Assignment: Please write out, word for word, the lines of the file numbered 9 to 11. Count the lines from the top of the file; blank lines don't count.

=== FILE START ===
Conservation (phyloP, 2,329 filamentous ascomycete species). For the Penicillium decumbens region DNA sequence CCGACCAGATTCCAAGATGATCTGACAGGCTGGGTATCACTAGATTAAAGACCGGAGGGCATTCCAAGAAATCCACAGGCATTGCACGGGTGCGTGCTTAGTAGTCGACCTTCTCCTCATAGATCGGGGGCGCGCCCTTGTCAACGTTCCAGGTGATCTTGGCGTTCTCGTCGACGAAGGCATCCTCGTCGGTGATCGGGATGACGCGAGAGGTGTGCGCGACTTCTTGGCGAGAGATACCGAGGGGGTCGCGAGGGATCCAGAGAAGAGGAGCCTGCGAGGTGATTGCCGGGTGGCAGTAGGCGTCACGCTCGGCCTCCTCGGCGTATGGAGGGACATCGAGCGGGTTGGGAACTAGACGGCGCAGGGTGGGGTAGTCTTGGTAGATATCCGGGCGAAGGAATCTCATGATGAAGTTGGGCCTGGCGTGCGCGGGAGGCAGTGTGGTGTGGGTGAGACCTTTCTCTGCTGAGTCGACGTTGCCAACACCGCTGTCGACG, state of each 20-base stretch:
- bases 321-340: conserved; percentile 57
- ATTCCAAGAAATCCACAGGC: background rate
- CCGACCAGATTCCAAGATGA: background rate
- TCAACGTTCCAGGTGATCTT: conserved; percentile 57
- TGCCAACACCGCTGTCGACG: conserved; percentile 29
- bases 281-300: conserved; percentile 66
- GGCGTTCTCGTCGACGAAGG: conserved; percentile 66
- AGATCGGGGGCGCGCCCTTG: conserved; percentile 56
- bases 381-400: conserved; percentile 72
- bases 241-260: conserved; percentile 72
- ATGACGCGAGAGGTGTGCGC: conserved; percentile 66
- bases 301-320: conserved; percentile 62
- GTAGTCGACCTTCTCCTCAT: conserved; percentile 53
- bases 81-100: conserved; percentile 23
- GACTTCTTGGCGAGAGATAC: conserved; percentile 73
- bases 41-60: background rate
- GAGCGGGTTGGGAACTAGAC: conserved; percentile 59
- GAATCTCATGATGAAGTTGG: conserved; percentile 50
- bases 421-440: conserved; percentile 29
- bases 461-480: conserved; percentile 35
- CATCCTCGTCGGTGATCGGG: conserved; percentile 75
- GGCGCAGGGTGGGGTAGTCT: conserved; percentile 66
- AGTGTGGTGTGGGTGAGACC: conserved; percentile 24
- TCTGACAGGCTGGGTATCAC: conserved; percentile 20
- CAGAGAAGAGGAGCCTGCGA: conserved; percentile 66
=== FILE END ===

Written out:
- AGATCGGGGGCGCGCCCTTG: conserved; percentile 56
- bases 381-400: conserved; percentile 72
- bases 241-260: conserved; percentile 72